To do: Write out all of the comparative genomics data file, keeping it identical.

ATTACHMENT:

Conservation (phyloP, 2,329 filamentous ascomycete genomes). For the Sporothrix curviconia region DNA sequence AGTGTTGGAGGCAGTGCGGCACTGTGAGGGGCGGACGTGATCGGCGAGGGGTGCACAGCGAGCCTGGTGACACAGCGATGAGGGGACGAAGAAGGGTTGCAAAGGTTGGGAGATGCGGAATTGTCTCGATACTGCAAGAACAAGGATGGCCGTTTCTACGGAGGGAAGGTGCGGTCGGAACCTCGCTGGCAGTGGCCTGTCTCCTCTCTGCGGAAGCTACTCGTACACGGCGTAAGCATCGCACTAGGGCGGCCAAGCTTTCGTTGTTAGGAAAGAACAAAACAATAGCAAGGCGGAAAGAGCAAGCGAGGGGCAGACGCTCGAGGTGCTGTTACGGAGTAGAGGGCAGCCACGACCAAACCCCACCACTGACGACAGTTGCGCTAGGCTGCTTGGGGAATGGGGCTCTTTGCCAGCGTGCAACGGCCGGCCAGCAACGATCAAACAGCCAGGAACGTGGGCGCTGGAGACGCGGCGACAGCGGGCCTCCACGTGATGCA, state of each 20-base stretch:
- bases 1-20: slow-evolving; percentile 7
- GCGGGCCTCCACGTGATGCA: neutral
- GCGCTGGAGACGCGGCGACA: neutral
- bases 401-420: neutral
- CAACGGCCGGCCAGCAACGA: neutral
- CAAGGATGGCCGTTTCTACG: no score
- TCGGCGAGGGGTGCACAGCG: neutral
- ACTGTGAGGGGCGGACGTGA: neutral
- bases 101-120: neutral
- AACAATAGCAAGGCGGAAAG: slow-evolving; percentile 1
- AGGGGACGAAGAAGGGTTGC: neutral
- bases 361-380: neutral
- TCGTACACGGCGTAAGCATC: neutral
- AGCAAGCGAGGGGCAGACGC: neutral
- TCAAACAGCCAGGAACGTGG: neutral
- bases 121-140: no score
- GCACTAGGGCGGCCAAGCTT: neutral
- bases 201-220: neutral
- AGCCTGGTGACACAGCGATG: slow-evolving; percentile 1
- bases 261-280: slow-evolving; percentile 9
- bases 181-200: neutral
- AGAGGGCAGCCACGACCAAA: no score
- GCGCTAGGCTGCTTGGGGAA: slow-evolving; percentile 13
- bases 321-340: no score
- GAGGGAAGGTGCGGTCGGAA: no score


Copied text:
Conservation (phyloP, 2,329 filamentous ascomycete genomes). For the Sporothrix curviconia region DNA sequence AGTGTTGGAGGCAGTGCGGCACTGTGAGGGGCGGACGTGATCGGCGAGGGGTGCACAGCGAGCCTGGTGACACAGCGATGAGGGGACGAAGAAGGGTTGCAAAGGTTGGGAGATGCGGAATTGTCTCGATACTGCAAGAACAAGGATGGCCGTTTCTACGGAGGGAAGGTGCGGTCGGAACCTCGCTGGCAGTGGCCTGTCTCCTCTCTGCGGAAGCTACTCGTACACGGCGTAAGCATCGCACTAGGGCGGCCAAGCTTTCGTTGTTAGGAAAGAACAAAACAATAGCAAGGCGGAAAGAGCAAGCGAGGGGCAGACGCTCGAGGTGCTGTTACGGAGTAGAGGGCAGCCACGACCAAACCCCACCACTGACGACAGTTGCGCTAGGCTGCTTGGGGAATGGGGCTCTTTGCCAGCGTGCAACGGCCGGCCAGCAACGATCAAACAGCCAGGAACGTGGGCGCTGGAGACGCGGCGACAGCGGGCCTCCACGTGATGCA, state of each 20-base stretch:
- bases 1-20: slow-evolving; percentile 7
- GCGGGCCTCCACGTGATGCA: neutral
- GCGCTGGAGACGCGGCGACA: neutral
- bases 401-420: neutral
- CAACGGCCGGCCAGCAACGA: neutral
- CAAGGATGGCCGTTTCTACG: no score
- TCGGCGAGGGGTGCACAGCG: neutral
- ACTGTGAGGGGCGGACGTGA: neutral
- bases 101-120: neutral
- AACAATAGCAAGGCGGAAAG: slow-evolving; percentile 1
- AGGGGACGAAGAAGGGTTGC: neutral
- bases 361-380: neutral
- TCGTACACGGCGTAAGCATC: neutral
- AGCAAGCGAGGGGCAGACGC: neutral
- TCAAACAGCCAGGAACGTGG: neutral
- bases 121-140: no score
- GCACTAGGGCGGCCAAGCTT: neutral
- bases 201-220: neutral
- AGCCTGGTGACACAGCGATG: slow-evolving; percentile 1
- bases 261-280: slow-evolving; percentile 9
- bases 181-200: neutral
- AGAGGGCAGCCACGACCAAA: no score
- GCGCTAGGCTGCTTGGGGAA: slow-evolving; percentile 13
- bases 321-340: no score
- GAGGGAAGGTGCGGTCGGAA: no score